Plasmapheresis as the sole therapy for rapidly progressive Henoch-Schönlein purpura nephritis in children

Am J Kidney Dis. 1999 Mar;33(3):427-33. doi: 10.1016/s0272-6386(99)70178-2.


To clarify the therapeutic role of plasmapheresis (PP) for patients with Henoch-Schönlein purpura (HSP) nephritis, the clinical courses of nine children with a rapidly progressive type of HSP nephritis, who were treated with PP as the sole therapy, were retrospectively evaluated. All patients had nephrotic-range proteinuria (4.9 +/- 2.5 g/m2/d, mean +/- SD) and decreased glomerular filtration rate (GFR) (46.5 +/- 9.5 mL/min/1.73 m2) at the time of the initiation of PP. Biopsy specimens taken before PP showed large crescents involving more than 50% of the glomerular circumference in 56.8 +/- 6.9% of the glomeruli examined. The mean interval between disease onset and initiation of PP was 39.1 +/- 22.1 days. The PP regimen consisted of thrice-weekly treatment for 2 weeks, then weekly treatment for 6 weeks. No patients received any steroids or cytotoxic drugs, except for the use of steroids to manage severe abdominal pain. All patients responded promptly to PP with improvement in renal function, reduction of proteinuria, and subsidence of purpuric rash and abdominal pain. Six of nine patients showed further improvements without any other treatments; four had complete recovery, and two had only microscopic hematuria at the latest observation (follow-up period, 9.6 +/- 4.3 years). The remaining three patients showed a rebound increase of proteinuria after completion of PP; two of whom progressed to end-stage renal failure at 14.1 years and 1.8 years after disease onset. Because all patients had the most severe forms of nephritis, reported to carry a grave prognosis, this study suggests that PP as the sole therapy is effective in improving the prognosis of patients with rapidly progressive HSP nephritis, particularly if instituted early in the course of the disease. The role of PP in treating HSP nephritis deserves to be assessed further in larger randomized controlled trials.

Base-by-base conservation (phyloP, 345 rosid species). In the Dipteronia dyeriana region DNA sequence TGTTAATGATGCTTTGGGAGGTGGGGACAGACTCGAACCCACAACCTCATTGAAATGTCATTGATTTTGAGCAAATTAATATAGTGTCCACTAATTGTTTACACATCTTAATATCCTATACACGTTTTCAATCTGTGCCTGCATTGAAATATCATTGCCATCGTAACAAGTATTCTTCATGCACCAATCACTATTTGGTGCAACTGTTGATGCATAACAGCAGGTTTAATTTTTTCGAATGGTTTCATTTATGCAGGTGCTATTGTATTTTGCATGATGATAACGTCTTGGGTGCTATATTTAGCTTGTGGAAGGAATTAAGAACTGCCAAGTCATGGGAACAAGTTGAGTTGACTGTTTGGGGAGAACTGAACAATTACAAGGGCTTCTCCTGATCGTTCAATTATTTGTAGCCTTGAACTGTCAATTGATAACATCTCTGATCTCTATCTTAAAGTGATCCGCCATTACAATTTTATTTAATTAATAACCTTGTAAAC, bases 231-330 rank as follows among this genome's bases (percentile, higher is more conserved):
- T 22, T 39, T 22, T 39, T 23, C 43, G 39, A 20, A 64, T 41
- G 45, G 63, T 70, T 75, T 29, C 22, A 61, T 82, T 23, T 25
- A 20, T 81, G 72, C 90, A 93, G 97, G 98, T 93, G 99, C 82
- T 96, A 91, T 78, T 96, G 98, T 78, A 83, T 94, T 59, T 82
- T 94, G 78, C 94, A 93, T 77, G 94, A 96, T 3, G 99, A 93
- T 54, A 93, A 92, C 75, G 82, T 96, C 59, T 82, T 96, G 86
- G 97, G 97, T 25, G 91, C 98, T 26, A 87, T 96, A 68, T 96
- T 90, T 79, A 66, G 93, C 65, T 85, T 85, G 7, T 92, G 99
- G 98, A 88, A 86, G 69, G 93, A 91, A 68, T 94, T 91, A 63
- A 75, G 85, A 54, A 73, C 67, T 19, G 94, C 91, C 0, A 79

Publication types

  • Research Support, Non-U.S. Gov't

MeSH terms

  • Adolescent
  • Age of Onset
  • Child
  • Child, Preschool
  • Disease Progression
  • Female
  • Follow-Up Studies
  • Glomerular Filtration Rate
  • Humans
  • IgA Vasculitis / complications*
  • IgA Vasculitis / pathology
  • IgA Vasculitis / physiopathology
  • Male
  • Nephritis / complications
  • Nephritis / etiology*
  • Nephritis / pathology
  • Nephritis / physiopathology
  • Nephritis / therapy*
  • Plasmapheresis*
  • Prognosis
  • Proteinuria / etiology
  • Retrospective Studies
  • Severity of Illness Index
  • Time Factors
  • Treatment Outcome